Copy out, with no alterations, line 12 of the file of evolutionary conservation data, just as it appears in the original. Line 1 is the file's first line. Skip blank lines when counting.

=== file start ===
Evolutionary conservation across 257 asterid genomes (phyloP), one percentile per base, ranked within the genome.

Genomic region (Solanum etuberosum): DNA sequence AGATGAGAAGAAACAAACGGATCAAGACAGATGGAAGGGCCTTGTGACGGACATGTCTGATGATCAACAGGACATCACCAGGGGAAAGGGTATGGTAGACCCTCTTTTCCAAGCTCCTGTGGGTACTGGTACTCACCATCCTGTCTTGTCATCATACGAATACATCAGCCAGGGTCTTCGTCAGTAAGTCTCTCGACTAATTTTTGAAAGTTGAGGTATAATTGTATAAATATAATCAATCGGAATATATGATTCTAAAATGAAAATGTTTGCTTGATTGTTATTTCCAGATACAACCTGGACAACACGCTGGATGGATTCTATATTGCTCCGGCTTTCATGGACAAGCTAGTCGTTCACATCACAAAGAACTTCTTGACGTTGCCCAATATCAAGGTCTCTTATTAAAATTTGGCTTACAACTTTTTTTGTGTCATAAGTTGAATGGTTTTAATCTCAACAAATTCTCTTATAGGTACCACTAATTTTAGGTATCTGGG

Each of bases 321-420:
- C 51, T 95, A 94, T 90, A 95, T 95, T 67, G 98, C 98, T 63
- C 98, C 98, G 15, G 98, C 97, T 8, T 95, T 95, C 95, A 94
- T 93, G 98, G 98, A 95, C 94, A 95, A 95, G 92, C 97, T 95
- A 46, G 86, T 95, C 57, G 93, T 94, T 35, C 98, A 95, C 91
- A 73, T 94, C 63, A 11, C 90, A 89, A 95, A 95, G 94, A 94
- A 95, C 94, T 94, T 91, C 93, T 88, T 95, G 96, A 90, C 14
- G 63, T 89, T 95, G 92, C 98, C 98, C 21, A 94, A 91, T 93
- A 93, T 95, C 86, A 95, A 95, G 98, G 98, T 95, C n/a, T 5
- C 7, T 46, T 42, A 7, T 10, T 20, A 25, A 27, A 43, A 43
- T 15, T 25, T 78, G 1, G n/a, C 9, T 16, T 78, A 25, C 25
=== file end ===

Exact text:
- C 7, T 46, T 42, A 7, T 10, T 20, A 25, A 27, A 43, A 43